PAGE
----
The upside of that, in a way, is that after the paper is that I can relax a little bit and just study. Sure, studying is time-consuming, but at least I don’t have to write anymore until the day of the exams. I just have to work on cramming lots of review into my head. Oh, and brush up on the subject of my group chemistry paper, because we’re doing a presentation on that, tomorrow. I couldn’t do it on Tuesday, because I “called in” sick.
Well, to be exact, I e-mailed in sick, even though I didn’t need to. But I didn’t want my chemistry teacher thinking I was cutting class and abandoning my partner, and I did want my English Lit professor to know that I watched the movie we were assigned for Thanksgiving break. That assignment was to watch Eternal Sunshine of the Spotless Mind, and I really, really liked it. I would have enjoyed being there for the class discussion about it, even if I didn’t need the extra credit from the little quiz he gave. When you’ve gotten A’s on all your English papers, and you’re exempting the exam, you don’t worry too much about extra credit.
If you’re wondering about me being sick, I’m finally pulling through, after going to the doctor and being diagnosed as having an upper respiratory infection and conjunctivitis (pink eye). Of course, everyone in my household caught a cold, within the last week or two, and some of them turned it into bronchitis and sinusitis, but I decided those were lame, and switched it up. But most of us have caught pink eye, by now, and we’re waiting for the last members of the household to give in and get it, too.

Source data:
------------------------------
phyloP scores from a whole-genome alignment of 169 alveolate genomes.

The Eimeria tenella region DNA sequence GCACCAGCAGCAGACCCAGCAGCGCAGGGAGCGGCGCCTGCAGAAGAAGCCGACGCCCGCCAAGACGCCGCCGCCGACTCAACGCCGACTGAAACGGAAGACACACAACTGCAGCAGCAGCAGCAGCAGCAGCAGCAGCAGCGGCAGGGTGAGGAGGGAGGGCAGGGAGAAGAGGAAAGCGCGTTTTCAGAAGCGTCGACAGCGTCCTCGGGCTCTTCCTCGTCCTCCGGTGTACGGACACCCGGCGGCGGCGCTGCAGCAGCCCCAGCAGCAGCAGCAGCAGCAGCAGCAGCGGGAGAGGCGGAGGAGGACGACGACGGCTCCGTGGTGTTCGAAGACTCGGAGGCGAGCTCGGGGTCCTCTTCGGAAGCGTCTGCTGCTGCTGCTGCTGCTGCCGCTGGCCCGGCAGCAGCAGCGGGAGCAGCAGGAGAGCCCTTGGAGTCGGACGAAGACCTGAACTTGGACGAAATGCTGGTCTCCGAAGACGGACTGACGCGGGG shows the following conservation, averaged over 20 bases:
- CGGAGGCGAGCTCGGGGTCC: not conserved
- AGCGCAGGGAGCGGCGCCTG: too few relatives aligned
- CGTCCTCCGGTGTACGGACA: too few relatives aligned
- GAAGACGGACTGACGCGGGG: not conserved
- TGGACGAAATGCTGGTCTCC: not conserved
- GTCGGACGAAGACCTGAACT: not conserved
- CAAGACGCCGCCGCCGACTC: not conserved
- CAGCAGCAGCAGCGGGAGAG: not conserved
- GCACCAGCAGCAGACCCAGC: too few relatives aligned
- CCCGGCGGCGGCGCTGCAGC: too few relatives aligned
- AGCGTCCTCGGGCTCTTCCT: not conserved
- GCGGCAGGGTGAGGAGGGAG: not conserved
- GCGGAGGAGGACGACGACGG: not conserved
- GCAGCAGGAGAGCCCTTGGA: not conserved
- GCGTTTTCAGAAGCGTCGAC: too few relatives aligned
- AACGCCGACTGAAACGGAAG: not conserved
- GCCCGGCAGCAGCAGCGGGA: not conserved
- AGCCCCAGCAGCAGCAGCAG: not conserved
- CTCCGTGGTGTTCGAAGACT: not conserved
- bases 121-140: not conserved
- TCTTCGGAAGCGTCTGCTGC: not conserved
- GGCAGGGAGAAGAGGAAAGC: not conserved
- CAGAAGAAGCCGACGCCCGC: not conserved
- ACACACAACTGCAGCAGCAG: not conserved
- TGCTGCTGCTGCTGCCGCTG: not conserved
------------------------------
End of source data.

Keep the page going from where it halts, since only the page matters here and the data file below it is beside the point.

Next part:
For those that are keeping up with me, in any form or fashion over the last months, I do have numerous photos of autumn leaves in the surrounding area, that I hope to share, once the Christmas break begins. I also spent a weekend at my Seabrook conference, and have beach photos, and doesn’t everyone have pictures of Thanksgiving dinner? And our Christmas trees are up, with plenty of photo opportunities for closeups of ornaments, and lights and the wonderful home-iness of it all.
So, I hope this will be a tasty sampler (sorry, food pics got to me) of the photos I hope to put up soon, and don’t think that I’ve abandoned you! But finishing all my papers and studying for my exams… that is definitely the priority, at the moment. : )
One year ago, I was in Australia, and I was sick. I had made it through Christmas without my family, been welcomed by my friends in Brisbane for a few weeks, and traveled extensively beforehand. My brain never could comprehend that it really was Christmas, because for one thing, it was HOT outside. Christmas is not supposed to take place during the summer, if you’re an American, and it never did completely click.
It started with an earache. If you read my blog post about Magnetic Island, I walked to the chemist’s (pharmacy) to get some hydrogen peroxide and ended up running back to the bus station in the noonday sun. The results of that were not only near prostration for this non-runner, but that I lost my library book, which has never ceased to irk me. The symptoms went away, and then returned with a vengeance on Christmas Eve Day. Who wants to be at the after-hours clinic on Christmas Eve? Not me. But my friend’s mom cheerfully called every doctor in town and then took me to the hospital.
At that point, I was willing to take anything to get rid of the pain, because it hurt so badly, I couldn’t move my jaw. Despite the delicious Christmas dinner my friends cooked, I wasn’t able to enjoy it properly. I slept the afternoon away and then talked to my family on Skype, during their Christmas morning.